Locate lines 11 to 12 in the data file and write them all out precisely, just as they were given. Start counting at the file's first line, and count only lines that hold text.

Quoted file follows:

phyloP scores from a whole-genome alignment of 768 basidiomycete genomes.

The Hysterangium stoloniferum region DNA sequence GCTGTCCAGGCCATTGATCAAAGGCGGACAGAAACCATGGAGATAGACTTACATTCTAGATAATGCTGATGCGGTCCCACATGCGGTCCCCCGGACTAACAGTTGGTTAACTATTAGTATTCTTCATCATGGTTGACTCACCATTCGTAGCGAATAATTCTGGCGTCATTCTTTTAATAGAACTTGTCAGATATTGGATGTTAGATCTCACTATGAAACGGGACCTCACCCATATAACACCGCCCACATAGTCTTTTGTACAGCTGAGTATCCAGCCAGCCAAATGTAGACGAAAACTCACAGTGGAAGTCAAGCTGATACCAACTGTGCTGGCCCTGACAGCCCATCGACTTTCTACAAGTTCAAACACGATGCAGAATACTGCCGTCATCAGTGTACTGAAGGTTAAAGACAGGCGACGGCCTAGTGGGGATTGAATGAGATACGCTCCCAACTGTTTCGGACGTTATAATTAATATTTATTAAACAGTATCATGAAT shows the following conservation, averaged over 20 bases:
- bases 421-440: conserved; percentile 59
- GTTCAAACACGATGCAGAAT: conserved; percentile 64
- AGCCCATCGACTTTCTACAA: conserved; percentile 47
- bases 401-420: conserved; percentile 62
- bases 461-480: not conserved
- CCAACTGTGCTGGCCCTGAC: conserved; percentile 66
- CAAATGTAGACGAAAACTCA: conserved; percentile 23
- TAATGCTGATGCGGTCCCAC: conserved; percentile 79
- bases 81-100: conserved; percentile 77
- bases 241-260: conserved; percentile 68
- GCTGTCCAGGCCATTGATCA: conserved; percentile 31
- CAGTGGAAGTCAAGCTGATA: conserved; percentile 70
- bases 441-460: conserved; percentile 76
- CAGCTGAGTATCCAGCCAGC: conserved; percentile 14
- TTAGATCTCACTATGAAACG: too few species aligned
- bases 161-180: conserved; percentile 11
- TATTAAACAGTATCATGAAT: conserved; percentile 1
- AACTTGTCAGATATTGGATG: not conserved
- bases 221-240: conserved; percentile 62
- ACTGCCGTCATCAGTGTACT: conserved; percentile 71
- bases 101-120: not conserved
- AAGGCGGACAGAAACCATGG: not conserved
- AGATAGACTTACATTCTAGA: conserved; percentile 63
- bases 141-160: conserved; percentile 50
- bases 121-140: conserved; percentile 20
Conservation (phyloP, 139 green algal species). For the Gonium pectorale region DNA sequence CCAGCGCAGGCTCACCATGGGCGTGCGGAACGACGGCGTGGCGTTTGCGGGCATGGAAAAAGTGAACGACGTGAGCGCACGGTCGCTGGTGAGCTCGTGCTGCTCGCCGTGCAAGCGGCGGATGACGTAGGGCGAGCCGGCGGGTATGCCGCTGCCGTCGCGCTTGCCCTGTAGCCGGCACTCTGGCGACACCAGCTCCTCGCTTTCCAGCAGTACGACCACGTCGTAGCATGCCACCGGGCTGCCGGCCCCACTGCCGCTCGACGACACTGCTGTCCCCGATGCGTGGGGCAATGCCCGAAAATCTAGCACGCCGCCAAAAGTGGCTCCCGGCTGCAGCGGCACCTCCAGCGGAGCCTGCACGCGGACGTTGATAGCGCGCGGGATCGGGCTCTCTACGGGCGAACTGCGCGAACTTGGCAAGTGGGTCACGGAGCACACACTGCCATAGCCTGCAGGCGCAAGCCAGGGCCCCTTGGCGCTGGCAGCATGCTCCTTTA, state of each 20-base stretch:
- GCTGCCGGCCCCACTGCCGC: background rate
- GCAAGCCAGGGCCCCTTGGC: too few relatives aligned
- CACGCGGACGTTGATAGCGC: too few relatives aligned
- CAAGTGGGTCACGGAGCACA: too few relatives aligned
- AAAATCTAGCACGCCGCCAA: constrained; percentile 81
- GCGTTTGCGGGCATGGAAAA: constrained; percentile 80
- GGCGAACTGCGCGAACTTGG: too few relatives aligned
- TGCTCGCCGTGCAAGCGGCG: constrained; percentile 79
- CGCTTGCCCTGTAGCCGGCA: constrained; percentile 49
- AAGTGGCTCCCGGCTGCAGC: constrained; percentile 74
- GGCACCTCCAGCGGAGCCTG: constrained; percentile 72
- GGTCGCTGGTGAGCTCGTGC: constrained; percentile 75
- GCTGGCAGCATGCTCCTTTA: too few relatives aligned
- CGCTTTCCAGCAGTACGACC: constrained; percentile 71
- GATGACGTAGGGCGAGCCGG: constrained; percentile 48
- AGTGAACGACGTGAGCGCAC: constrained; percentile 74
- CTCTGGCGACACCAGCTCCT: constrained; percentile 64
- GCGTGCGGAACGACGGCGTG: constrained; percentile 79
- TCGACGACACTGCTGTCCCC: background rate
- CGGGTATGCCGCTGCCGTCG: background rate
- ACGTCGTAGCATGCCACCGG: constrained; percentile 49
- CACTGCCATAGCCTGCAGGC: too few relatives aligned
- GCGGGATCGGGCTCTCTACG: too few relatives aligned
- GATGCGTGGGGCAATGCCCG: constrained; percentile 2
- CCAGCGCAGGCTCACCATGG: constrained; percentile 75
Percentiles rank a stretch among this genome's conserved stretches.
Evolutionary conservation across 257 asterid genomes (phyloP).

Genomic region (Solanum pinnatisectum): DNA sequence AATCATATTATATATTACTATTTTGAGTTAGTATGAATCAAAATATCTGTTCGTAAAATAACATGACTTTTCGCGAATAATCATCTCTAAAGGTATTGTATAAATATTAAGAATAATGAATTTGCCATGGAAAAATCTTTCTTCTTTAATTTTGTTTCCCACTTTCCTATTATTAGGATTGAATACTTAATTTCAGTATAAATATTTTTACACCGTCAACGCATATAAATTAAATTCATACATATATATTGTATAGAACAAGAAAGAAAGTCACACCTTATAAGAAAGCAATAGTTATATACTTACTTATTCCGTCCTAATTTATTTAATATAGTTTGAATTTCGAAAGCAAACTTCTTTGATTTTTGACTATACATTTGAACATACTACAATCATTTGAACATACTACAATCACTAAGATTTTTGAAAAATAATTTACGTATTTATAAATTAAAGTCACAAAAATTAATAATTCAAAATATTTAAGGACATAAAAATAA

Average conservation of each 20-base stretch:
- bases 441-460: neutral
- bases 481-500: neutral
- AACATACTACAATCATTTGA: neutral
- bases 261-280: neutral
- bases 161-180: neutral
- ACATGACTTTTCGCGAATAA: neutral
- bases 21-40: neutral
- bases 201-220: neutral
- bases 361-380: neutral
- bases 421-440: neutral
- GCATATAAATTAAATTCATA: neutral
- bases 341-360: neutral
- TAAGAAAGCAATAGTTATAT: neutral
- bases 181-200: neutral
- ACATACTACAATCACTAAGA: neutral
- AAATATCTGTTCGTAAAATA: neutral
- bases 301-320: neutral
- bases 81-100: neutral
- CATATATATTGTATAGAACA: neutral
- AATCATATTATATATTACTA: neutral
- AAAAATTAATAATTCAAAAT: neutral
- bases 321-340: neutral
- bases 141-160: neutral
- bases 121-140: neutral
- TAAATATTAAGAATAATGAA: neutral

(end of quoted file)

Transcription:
- bases 81-100: conserved; percentile 77
- bases 241-260: conserved; percentile 68